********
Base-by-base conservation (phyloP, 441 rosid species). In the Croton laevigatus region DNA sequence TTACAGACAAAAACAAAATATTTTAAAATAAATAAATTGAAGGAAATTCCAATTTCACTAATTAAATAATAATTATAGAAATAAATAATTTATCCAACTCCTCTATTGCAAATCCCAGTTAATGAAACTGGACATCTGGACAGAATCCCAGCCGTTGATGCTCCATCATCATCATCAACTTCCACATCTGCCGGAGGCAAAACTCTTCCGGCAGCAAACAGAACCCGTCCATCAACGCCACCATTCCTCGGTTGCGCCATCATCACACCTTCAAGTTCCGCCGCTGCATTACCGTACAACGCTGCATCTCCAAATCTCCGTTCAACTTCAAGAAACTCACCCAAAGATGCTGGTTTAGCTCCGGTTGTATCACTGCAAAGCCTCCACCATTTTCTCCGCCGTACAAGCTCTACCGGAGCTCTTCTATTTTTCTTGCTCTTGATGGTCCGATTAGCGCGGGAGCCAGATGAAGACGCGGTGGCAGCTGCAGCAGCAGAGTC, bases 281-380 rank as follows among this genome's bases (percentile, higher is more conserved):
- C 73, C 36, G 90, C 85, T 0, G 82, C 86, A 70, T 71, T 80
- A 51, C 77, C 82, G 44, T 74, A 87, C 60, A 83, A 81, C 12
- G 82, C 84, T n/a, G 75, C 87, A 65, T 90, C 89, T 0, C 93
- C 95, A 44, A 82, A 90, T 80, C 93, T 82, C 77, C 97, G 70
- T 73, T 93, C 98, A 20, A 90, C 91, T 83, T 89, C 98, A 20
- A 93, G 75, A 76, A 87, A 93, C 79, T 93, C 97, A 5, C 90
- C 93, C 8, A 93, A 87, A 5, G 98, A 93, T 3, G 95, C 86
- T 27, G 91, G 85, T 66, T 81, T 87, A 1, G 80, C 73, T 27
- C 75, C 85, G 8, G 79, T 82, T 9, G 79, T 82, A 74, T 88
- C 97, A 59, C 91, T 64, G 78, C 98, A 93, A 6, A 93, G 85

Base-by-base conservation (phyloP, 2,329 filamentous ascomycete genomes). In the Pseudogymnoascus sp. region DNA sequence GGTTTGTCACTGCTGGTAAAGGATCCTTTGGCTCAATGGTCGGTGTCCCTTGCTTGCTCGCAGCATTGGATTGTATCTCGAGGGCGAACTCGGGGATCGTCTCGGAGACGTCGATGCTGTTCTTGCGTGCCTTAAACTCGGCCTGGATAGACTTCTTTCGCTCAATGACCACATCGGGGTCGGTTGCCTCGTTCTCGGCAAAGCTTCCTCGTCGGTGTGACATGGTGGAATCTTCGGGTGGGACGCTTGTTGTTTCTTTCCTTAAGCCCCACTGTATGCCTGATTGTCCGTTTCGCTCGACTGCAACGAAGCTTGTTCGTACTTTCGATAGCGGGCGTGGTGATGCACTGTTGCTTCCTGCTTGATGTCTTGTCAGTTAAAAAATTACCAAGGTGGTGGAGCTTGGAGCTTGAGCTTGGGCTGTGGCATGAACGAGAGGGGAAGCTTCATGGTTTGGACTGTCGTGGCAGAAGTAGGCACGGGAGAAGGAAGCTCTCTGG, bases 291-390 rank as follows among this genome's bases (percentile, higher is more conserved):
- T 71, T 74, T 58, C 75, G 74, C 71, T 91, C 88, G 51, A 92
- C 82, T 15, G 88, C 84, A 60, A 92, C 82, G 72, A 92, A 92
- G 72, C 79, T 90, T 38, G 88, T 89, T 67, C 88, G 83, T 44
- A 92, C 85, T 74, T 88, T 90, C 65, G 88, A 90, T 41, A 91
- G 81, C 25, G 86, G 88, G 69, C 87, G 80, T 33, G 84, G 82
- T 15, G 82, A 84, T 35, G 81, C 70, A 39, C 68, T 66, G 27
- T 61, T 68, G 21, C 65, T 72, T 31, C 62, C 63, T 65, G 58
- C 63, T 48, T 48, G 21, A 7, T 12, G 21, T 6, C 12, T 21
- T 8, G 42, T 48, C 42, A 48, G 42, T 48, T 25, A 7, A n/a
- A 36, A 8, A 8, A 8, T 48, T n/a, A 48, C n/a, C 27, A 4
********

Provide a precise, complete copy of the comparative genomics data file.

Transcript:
Base-by-base conservation (phyloP, 441 rosid species). In the Croton laevigatus region DNA sequence TTACAGACAAAAACAAAATATTTTAAAATAAATAAATTGAAGGAAATTCCAATTTCACTAATTAAATAATAATTATAGAAATAAATAATTTATCCAACTCCTCTATTGCAAATCCCAGTTAATGAAACTGGACATCTGGACAGAATCCCAGCCGTTGATGCTCCATCATCATCATCAACTTCCACATCTGCCGGAGGCAAAACTCTTCCGGCAGCAAACAGAACCCGTCCATCAACGCCACCATTCCTCGGTTGCGCCATCATCACACCTTCAAGTTCCGCCGCTGCATTACCGTACAACGCTGCATCTCCAAATCTCCGTTCAACTTCAAGAAACTCACCCAAAGATGCTGGTTTAGCTCCGGTTGTATCACTGCAAAGCCTCCACCATTTTCTCCGCCGTACAAGCTCTACCGGAGCTCTTCTATTTTTCTTGCTCTTGATGGTCCGATTAGCGCGGGAGCCAGATGAAGACGCGGTGGCAGCTGCAGCAGCAGAGTC, bases 281-380 rank as follows among this genome's bases (percentile, higher is more conserved):
- C 73, C 36, G 90, C 85, T 0, G 82, C 86, A 70, T 71, T 80
- A 51, C 77, C 82, G 44, T 74, A 87, C 60, A 83, A 81, C 12
- G 82, C 84, T n/a, G 75, C 87, A 65, T 90, C 89, T 0, C 93
- C 95, A 44, A 82, A 90, T 80, C 93, T 82, C 77, C 97, G 70
- T 73, T 93, C 98, A 20, A 90, C 91, T 83, T 89, C 98, A 20
- A 93, G 75, A 76, A 87, A 93, C 79, T 93, C 97, A 5, C 90
- C 93, C 8, A 93, A 87, A 5, G 98, A 93, T 3, G 95, C 86
- T 27, G 91, G 85, T 66, T 81, T 87, A 1, G 80, C 73, T 27
- C 75, C 85, G 8, G 79, T 82, T 9, G 79, T 82, A 74, T 88
- C 97, A 59, C 91, T 64, G 78, C 98, A 93, A 6, A 93, G 85

Base-by-base conservation (phyloP, 2,329 filamentous ascomycete genomes). In the Pseudogymnoascus sp. region DNA sequence GGTTTGTCACTGCTGGTAAAGGATCCTTTGGCTCAATGGTCGGTGTCCCTTGCTTGCTCGCAGCATTGGATTGTATCTCGAGGGCGAACTCGGGGATCGTCTCGGAGACGTCGATGCTGTTCTTGCGTGCCTTAAACTCGGCCTGGATAGACTTCTTTCGCTCAATGACCACATCGGGGTCGGTTGCCTCGTTCTCGGCAAAGCTTCCTCGTCGGTGTGACATGGTGGAATCTTCGGGTGGGACGCTTGTTGTTTCTTTCCTTAAGCCCCACTGTATGCCTGATTGTCCGTTTCGCTCGACTGCAACGAAGCTTGTTCGTACTTTCGATAGCGGGCGTGGTGATGCACTGTTGCTTCCTGCTTGATGTCTTGTCAGTTAAAAAATTACCAAGGTGGTGGAGCTTGGAGCTTGAGCTTGGGCTGTGGCATGAACGAGAGGGGAAGCTTCATGGTTTGGACTGTCGTGGCAGAAGTAGGCACGGGAGAAGGAAGCTCTCTGG, bases 291-390 rank as follows among this genome's bases (percentile, higher is more conserved):
- T 71, T 74, T 58, C 75, G 74, C 71, T 91, C 88, G 51, A 92
- C 82, T 15, G 88, C 84, A 60, A 92, C 82, G 72, A 92, A 92
- G 72, C 79, T 90, T 38, G 88, T 89, T 67, C 88, G 83, T 44
- A 92, C 85, T 74, T 88, T 90, C 65, G 88, A 90, T 41, A 91
- G 81, C 25, G 86, G 88, G 69, C 87, G 80, T 33, G 84, G 82
- T 15, G 82, A 84, T 35, G 81, C 70, A 39, C 68, T 66, G 27
- T 61, T 68, G 21, C 65, T 72, T 31, C 62, C 63, T 65, G 58
- C 63, T 48, T 48, G 21, A 7, T 12, G 21, T 6, C 12, T 21
- T 8, G 42, T 48, C 42, A 48, G 42, T 48, T 25, A 7, A n/a
- A 36, A 8, A 8, A 8, T 48, T n/a, A 48, C n/a, C 27, A 4